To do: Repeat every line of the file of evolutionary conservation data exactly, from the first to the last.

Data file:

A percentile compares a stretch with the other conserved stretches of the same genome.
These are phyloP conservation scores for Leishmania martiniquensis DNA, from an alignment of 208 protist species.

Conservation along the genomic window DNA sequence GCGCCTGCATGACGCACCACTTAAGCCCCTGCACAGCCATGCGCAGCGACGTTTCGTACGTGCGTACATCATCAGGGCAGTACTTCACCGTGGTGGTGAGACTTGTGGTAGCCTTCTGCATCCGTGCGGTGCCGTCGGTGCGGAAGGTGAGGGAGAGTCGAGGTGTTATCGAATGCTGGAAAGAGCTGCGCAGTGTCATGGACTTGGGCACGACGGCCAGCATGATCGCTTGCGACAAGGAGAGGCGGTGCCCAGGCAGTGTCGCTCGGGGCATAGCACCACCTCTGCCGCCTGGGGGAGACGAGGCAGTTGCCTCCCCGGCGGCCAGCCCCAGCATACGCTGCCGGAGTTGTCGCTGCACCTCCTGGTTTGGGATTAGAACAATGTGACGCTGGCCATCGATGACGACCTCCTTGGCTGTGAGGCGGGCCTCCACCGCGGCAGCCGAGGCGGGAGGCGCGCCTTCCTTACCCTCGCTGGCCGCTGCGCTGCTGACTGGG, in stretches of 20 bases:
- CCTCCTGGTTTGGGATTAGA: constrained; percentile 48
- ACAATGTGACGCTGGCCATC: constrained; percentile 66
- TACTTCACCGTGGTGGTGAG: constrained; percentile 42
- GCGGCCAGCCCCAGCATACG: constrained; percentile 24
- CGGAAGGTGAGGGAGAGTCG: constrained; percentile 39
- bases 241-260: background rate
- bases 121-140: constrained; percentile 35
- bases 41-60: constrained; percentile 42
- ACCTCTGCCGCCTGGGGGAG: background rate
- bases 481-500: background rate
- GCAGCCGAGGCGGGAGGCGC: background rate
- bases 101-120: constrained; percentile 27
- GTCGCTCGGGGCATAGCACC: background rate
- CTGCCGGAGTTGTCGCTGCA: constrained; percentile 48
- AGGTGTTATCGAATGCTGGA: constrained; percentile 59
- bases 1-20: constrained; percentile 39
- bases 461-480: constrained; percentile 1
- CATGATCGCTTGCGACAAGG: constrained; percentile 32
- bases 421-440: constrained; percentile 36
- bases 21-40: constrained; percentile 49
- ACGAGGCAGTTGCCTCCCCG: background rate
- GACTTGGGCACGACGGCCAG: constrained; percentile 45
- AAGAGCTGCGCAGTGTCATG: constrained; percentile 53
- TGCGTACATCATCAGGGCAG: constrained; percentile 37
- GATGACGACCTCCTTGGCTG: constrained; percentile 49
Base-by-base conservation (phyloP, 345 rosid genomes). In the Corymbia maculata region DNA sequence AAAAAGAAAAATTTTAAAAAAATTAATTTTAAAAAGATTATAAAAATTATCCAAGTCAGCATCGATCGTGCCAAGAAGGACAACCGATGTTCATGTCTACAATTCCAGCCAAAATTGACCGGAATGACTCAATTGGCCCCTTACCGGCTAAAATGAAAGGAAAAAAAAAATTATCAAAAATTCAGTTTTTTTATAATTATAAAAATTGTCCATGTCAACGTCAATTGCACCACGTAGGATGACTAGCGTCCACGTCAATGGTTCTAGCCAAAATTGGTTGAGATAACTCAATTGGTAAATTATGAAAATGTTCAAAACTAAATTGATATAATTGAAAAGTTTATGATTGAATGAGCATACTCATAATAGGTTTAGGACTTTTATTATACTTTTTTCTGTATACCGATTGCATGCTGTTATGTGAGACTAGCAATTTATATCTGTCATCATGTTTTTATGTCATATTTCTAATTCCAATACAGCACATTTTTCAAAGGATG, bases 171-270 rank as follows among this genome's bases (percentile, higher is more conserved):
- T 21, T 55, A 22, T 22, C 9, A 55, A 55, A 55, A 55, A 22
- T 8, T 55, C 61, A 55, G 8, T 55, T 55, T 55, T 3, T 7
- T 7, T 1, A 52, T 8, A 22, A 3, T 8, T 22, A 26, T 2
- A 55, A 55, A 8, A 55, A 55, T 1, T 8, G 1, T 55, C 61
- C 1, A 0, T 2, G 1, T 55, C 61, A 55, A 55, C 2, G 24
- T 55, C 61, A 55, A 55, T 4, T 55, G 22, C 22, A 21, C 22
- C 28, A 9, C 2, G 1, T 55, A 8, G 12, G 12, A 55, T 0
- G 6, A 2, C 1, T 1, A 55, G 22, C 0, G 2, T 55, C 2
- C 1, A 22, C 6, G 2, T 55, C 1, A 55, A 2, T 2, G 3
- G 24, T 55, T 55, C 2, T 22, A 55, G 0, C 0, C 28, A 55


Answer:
A percentile compares a stretch with the other conserved stretches of the same genome.
These are phyloP conservation scores for Leishmania martiniquensis DNA, from an alignment of 208 protist species.

Conservation along the genomic window DNA sequence GCGCCTGCATGACGCACCACTTAAGCCCCTGCACAGCCATGCGCAGCGACGTTTCGTACGTGCGTACATCATCAGGGCAGTACTTCACCGTGGTGGTGAGACTTGTGGTAGCCTTCTGCATCCGTGCGGTGCCGTCGGTGCGGAAGGTGAGGGAGAGTCGAGGTGTTATCGAATGCTGGAAAGAGCTGCGCAGTGTCATGGACTTGGGCACGACGGCCAGCATGATCGCTTGCGACAAGGAGAGGCGGTGCCCAGGCAGTGTCGCTCGGGGCATAGCACCACCTCTGCCGCCTGGGGGAGACGAGGCAGTTGCCTCCCCGGCGGCCAGCCCCAGCATACGCTGCCGGAGTTGTCGCTGCACCTCCTGGTTTGGGATTAGAACAATGTGACGCTGGCCATCGATGACGACCTCCTTGGCTGTGAGGCGGGCCTCCACCGCGGCAGCCGAGGCGGGAGGCGCGCCTTCCTTACCCTCGCTGGCCGCTGCGCTGCTGACTGGG, in stretches of 20 bases:
- CCTCCTGGTTTGGGATTAGA: constrained; percentile 48
- ACAATGTGACGCTGGCCATC: constrained; percentile 66
- TACTTCACCGTGGTGGTGAG: constrained; percentile 42
- GCGGCCAGCCCCAGCATACG: constrained; percentile 24
- CGGAAGGTGAGGGAGAGTCG: constrained; percentile 39
- bases 241-260: background rate
- bases 121-140: constrained; percentile 35
- bases 41-60: constrained; percentile 42
- ACCTCTGCCGCCTGGGGGAG: background rate
- bases 481-500: background rate
- GCAGCCGAGGCGGGAGGCGC: background rate
- bases 101-120: constrained; percentile 27
- GTCGCTCGGGGCATAGCACC: background rate
- CTGCCGGAGTTGTCGCTGCA: constrained; percentile 48
- AGGTGTTATCGAATGCTGGA: constrained; percentile 59
- bases 1-20: constrained; percentile 39
- bases 461-480: constrained; percentile 1
- CATGATCGCTTGCGACAAGG: constrained; percentile 32
- bases 421-440: constrained; percentile 36
- bases 21-40: constrained; percentile 49
- ACGAGGCAGTTGCCTCCCCG: background rate
- GACTTGGGCACGACGGCCAG: constrained; percentile 45
- AAGAGCTGCGCAGTGTCATG: constrained; percentile 53
- TGCGTACATCATCAGGGCAG: constrained; percentile 37
- GATGACGACCTCCTTGGCTG: constrained; percentile 49
Base-by-base conservation (phyloP, 345 rosid genomes). In the Corymbia maculata region DNA sequence AAAAAGAAAAATTTTAAAAAAATTAATTTTAAAAAGATTATAAAAATTATCCAAGTCAGCATCGATCGTGCCAAGAAGGACAACCGATGTTCATGTCTACAATTCCAGCCAAAATTGACCGGAATGACTCAATTGGCCCCTTACCGGCTAAAATGAAAGGAAAAAAAAAATTATCAAAAATTCAGTTTTTTTATAATTATAAAAATTGTCCATGTCAACGTCAATTGCACCACGTAGGATGACTAGCGTCCACGTCAATGGTTCTAGCCAAAATTGGTTGAGATAACTCAATTGGTAAATTATGAAAATGTTCAAAACTAAATTGATATAATTGAAAAGTTTATGATTGAATGAGCATACTCATAATAGGTTTAGGACTTTTATTATACTTTTTTCTGTATACCGATTGCATGCTGTTATGTGAGACTAGCAATTTATATCTGTCATCATGTTTTTATGTCATATTTCTAATTCCAATACAGCACATTTTTCAAAGGATG, bases 171-270 rank as follows among this genome's bases (percentile, higher is more conserved):
- T 21, T 55, A 22, T 22, C 9, A 55, A 55, A 55, A 55, A 22
- T 8, T 55, C 61, A 55, G 8, T 55, T 55, T 55, T 3, T 7
- T 7, T 1, A 52, T 8, A 22, A 3, T 8, T 22, A 26, T 2
- A 55, A 55, A 8, A 55, A 55, T 1, T 8, G 1, T 55, C 61
- C 1, A 0, T 2, G 1, T 55, C 61, A 55, A 55, C 2, G 24
- T 55, C 61, A 55, A 55, T 4, T 55, G 22, C 22, A 21, C 22
- C 28, A 9, C 2, G 1, T 55, A 8, G 12, G 12, A 55, T 0
- G 6, A 2, C 1, T 1, A 55, G 22, C 0, G 2, T 55, C 2
- C 1, A 22, C 6, G 2, T 55, C 1, A 55, A 2, T 2, G 3
- G 24, T 55, T 55, C 2, T 22, A 55, G 0, C 0, C 28, A 55